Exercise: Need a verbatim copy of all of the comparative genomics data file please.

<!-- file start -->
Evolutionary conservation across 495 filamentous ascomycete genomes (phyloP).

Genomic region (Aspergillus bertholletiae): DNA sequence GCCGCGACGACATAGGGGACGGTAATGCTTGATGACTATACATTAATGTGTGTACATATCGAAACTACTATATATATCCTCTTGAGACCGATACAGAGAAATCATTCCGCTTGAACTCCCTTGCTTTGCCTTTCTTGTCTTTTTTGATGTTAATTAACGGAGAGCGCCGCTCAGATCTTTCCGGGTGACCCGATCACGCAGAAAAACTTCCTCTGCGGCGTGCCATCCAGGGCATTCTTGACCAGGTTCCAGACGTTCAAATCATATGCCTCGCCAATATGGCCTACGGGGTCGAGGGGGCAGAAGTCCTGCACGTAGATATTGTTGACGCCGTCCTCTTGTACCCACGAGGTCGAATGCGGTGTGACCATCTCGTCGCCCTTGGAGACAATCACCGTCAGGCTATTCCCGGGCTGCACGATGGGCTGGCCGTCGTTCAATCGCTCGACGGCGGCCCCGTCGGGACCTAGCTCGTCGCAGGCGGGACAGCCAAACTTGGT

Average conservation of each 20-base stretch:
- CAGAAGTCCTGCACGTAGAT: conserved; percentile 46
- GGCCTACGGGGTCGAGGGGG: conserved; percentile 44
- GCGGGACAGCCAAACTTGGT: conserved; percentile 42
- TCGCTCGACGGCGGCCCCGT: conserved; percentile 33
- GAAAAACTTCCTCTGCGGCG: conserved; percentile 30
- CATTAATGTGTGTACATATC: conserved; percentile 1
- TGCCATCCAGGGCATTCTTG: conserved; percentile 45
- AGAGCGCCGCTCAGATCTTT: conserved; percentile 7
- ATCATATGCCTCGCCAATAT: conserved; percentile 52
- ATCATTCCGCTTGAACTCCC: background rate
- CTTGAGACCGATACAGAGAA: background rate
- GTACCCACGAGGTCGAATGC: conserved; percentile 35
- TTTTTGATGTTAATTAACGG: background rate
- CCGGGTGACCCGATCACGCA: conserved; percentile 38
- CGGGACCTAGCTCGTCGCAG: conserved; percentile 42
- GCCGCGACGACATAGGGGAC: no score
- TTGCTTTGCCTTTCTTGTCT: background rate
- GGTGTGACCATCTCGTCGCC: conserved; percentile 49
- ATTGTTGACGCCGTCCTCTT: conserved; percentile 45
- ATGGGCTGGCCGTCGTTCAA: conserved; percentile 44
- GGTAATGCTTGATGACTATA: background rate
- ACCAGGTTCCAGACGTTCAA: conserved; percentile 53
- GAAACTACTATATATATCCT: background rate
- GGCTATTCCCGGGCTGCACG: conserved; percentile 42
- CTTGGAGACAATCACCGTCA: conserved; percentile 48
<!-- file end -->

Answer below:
Evolutionary conservation across 495 filamentous ascomycete genomes (phyloP).

Genomic region (Aspergillus bertholletiae): DNA sequence GCCGCGACGACATAGGGGACGGTAATGCTTGATGACTATACATTAATGTGTGTACATATCGAAACTACTATATATATCCTCTTGAGACCGATACAGAGAAATCATTCCGCTTGAACTCCCTTGCTTTGCCTTTCTTGTCTTTTTTGATGTTAATTAACGGAGAGCGCCGCTCAGATCTTTCCGGGTGACCCGATCACGCAGAAAAACTTCCTCTGCGGCGTGCCATCCAGGGCATTCTTGACCAGGTTCCAGACGTTCAAATCATATGCCTCGCCAATATGGCCTACGGGGTCGAGGGGGCAGAAGTCCTGCACGTAGATATTGTTGACGCCGTCCTCTTGTACCCACGAGGTCGAATGCGGTGTGACCATCTCGTCGCCCTTGGAGACAATCACCGTCAGGCTATTCCCGGGCTGCACGATGGGCTGGCCGTCGTTCAATCGCTCGACGGCGGCCCCGTCGGGACCTAGCTCGTCGCAGGCGGGACAGCCAAACTTGGT

Average conservation of each 20-base stretch:
- CAGAAGTCCTGCACGTAGAT: conserved; percentile 46
- GGCCTACGGGGTCGAGGGGG: conserved; percentile 44
- GCGGGACAGCCAAACTTGGT: conserved; percentile 42
- TCGCTCGACGGCGGCCCCGT: conserved; percentile 33
- GAAAAACTTCCTCTGCGGCG: conserved; percentile 30
- CATTAATGTGTGTACATATC: conserved; percentile 1
- TGCCATCCAGGGCATTCTTG: conserved; percentile 45
- AGAGCGCCGCTCAGATCTTT: conserved; percentile 7
- ATCATATGCCTCGCCAATAT: conserved; percentile 52
- ATCATTCCGCTTGAACTCCC: background rate
- CTTGAGACCGATACAGAGAA: background rate
- GTACCCACGAGGTCGAATGC: conserved; percentile 35
- TTTTTGATGTTAATTAACGG: background rate
- CCGGGTGACCCGATCACGCA: conserved; percentile 38
- CGGGACCTAGCTCGTCGCAG: conserved; percentile 42
- GCCGCGACGACATAGGGGAC: no score
- TTGCTTTGCCTTTCTTGTCT: background rate
- GGTGTGACCATCTCGTCGCC: conserved; percentile 49
- ATTGTTGACGCCGTCCTCTT: conserved; percentile 45
- ATGGGCTGGCCGTCGTTCAA: conserved; percentile 44
- GGTAATGCTTGATGACTATA: background rate
- ACCAGGTTCCAGACGTTCAA: conserved; percentile 53
- GAAACTACTATATATATCCT: background rate
- GGCTATTCCCGGGCTGCACG: conserved; percentile 42
- CTTGGAGACAATCACCGTCA: conserved; percentile 48